“I need to build this,” Pal realized, “and I’m going to figure out a way to do it because it doesn’t matter if people are going to give me money to do it or not. I’m not going to stop until I build something that’s useful to solve this real problem that I know exists.”
Pal emerged with a new resolve. She decided to beta test the product with 50 users and then set out to raise from a new set of investors.
She had also realized in her fundraising journey that she was making a few cardinal mistakes. One was that she had focused on pitching investors in the cleantech and impact arenas, but needed investors who understood the business model for a consumer app.
Second, she needed to be more convincing about her path. She was initially pitching two models: A direct-to-consumer model, and a model to work with businesses that wanted to reach consumers. She was convinced that the correct starting point was to appeal to consumers, but in pitching enterprise-focused investors, Pal had been trying to accommodate their points of view.
Pal, who is soft-spoken and thoughtful, also “got a lot of feedback that I needed to speak louder, I needed to sit up taller, and I needed to have more conviction.”
She learned through the process that “it’s OK to have doubts about which direction you’re going to go in, but you need to show that you can pick something and run with it; so having more confidence and conviction in myself.”
The tide turns
The tide started to turn when she raised funding from a couple of angel investors: One of her business school professors and mentors, Shikhar Ghosh, and Venkat Srinivasan, who had said “maybe” the first time around and helped coach Pal to figure out the proof points needed for an investment.
That cold outreach was the right move: She raised a $1 million pre-seed round — double what she had sought to raise — from Sequoia Capital, Background Capital and Baruch Future Ventures, alongside angel investors.
One pre-seed investor said yes after an eight-minute call, an indicator of how far she had progressed since her prior fundraising experience. Pal relocated from the East Coast to the Bay Area soon after to be closer to her investors.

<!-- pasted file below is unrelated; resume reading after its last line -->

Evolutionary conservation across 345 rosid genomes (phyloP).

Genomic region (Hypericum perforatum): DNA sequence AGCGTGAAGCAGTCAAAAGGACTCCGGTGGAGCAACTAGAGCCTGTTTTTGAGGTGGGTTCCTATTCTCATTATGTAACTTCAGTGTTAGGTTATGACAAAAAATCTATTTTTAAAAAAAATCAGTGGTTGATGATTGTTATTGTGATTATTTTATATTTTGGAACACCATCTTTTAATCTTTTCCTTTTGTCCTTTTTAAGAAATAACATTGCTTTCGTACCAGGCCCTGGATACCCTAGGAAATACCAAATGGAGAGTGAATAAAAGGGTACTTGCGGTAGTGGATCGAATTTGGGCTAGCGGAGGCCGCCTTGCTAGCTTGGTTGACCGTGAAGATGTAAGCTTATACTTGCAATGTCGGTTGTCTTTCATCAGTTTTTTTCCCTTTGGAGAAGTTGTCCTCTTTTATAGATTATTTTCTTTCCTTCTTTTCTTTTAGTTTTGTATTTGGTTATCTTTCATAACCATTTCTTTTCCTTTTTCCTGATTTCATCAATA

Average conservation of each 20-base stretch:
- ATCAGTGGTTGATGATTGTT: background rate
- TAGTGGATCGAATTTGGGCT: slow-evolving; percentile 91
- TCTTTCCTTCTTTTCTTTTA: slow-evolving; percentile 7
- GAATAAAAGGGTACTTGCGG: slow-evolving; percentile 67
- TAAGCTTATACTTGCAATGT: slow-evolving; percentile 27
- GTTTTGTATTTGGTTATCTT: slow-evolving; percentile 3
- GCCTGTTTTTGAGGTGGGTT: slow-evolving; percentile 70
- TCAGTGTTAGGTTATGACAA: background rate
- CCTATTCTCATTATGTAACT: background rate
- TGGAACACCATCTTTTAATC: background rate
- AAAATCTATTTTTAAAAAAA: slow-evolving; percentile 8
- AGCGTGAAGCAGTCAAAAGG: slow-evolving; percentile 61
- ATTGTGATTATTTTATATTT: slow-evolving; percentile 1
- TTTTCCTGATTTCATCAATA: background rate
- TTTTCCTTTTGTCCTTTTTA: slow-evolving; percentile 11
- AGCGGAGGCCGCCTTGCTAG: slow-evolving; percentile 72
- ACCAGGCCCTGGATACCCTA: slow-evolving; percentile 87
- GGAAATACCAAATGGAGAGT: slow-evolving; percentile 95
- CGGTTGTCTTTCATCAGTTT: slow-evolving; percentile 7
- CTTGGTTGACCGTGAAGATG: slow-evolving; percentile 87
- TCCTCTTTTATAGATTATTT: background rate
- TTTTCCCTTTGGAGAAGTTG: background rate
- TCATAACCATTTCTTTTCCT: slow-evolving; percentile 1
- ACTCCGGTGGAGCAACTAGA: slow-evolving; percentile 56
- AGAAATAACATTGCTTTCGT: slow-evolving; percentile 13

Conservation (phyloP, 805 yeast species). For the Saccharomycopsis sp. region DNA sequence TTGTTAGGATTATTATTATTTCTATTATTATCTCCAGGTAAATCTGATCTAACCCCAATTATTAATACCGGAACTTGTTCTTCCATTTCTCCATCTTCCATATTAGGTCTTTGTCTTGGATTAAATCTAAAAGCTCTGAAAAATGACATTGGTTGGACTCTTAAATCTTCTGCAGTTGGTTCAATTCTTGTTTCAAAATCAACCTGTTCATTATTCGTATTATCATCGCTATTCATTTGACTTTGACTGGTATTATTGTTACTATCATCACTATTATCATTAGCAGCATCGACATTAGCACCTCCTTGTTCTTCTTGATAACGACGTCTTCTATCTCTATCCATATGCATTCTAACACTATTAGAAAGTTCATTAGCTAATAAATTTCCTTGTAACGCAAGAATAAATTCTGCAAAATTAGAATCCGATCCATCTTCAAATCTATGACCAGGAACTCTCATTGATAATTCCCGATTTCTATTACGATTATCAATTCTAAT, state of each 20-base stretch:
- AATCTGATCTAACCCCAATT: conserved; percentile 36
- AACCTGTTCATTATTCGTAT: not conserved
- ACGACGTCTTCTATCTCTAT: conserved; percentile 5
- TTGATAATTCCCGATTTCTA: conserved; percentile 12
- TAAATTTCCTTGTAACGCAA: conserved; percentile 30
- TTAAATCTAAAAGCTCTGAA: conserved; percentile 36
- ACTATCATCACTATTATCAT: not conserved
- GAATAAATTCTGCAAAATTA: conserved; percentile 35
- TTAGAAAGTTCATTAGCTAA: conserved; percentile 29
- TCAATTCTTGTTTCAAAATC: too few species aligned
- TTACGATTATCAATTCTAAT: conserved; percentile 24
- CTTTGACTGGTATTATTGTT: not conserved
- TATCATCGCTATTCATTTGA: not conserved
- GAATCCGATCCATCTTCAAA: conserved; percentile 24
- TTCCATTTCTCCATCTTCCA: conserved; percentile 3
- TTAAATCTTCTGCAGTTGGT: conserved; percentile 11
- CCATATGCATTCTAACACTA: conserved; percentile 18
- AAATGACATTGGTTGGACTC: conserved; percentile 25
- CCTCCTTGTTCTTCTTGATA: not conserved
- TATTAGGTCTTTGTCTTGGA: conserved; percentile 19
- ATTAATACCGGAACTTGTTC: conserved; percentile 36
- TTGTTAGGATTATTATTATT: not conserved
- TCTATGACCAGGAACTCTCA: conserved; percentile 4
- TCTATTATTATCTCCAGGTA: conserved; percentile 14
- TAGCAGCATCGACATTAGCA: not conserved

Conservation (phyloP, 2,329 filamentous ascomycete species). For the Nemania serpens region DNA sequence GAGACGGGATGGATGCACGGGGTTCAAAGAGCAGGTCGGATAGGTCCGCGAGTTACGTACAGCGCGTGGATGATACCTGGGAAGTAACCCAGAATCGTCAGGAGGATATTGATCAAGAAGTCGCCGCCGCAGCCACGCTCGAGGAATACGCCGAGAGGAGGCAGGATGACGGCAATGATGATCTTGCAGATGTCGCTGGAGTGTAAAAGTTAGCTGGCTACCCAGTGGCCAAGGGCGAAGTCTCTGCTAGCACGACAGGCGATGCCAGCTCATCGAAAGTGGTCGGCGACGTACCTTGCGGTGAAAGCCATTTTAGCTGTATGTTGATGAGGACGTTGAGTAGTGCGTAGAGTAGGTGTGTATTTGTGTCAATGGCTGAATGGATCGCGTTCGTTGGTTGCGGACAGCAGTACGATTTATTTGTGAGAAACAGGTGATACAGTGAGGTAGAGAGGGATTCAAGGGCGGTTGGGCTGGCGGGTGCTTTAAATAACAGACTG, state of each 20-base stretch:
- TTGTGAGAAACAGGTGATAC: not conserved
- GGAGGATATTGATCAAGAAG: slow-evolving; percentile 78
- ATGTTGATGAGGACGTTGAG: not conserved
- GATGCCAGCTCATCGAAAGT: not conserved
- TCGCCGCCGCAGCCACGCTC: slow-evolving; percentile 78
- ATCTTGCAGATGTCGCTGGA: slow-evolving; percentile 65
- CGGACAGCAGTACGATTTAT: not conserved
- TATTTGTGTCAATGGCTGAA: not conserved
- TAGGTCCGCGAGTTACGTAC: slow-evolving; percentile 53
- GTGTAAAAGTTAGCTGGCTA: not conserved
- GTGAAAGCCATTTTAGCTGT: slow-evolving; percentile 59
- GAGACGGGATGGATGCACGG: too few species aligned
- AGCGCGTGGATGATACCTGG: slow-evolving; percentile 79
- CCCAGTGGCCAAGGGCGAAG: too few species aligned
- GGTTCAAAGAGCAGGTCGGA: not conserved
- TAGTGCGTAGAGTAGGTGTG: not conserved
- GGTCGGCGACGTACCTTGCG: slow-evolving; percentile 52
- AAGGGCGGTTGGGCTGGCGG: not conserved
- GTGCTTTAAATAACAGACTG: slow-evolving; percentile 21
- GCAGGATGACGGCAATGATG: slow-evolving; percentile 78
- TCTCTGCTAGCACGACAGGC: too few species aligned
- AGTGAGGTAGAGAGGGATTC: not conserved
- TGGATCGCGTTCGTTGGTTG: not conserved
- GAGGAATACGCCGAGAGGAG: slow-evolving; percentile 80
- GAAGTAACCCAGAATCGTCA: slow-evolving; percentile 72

Just over a year after the pre-seed round, Pal raised a $2.5 million seed round also led by Sequoia Capital. Schreier in a LinkedIn live interview after the seed funding closed, said he was compelled by Pal as a founder with deep conviction alongside the simplicity of the idea.
Alone in the C-suite
Pal is a solo founder, but not by design. She initially had a co-founder, an academic in the space who was unable to dedicate time due to the demands of academic research in this area.
“It was very difficult realizing I was going to be a solo founder,” said Pal.
Having a co-founder would provide emotional support on a journey where she had the experience with economics and consulting, but did not know how to build software products, she said.
“But what I’ve also realized is that your early team can take the place of a co-founder. And the early people we’ve hired, now that we have a team of seven, have really started to play that role for me in a big way.”
A third of all Americans are alarmed about climate change, according to research conducted in 2019 by a Yale Program on climate attitudes. This has tripled from 2014, representing a huge shift in consumer attitudes.
So far, users of the Joro app have reduced their collective footprint by 10 percent, said Pal. The service has recently launched new tools for users to set aside dollars to be carbon neutral. Users are able to purchase a blended mix of four different projects across forestry, soil and long-term carbon removal.
Pal hopes in 10 years the app will be as ubiquitous as mindfulness apps or health and fitness apps.
“Part of the reason why I started with the U.S. is because we have some of the highest footprints in the world,” Pal said. “And making a 10 percent change to a U.S. footprint is a much bigger impact than making a 10 percent of change to an Ethiopian footprint.”
Photo illustration by Dom Guzman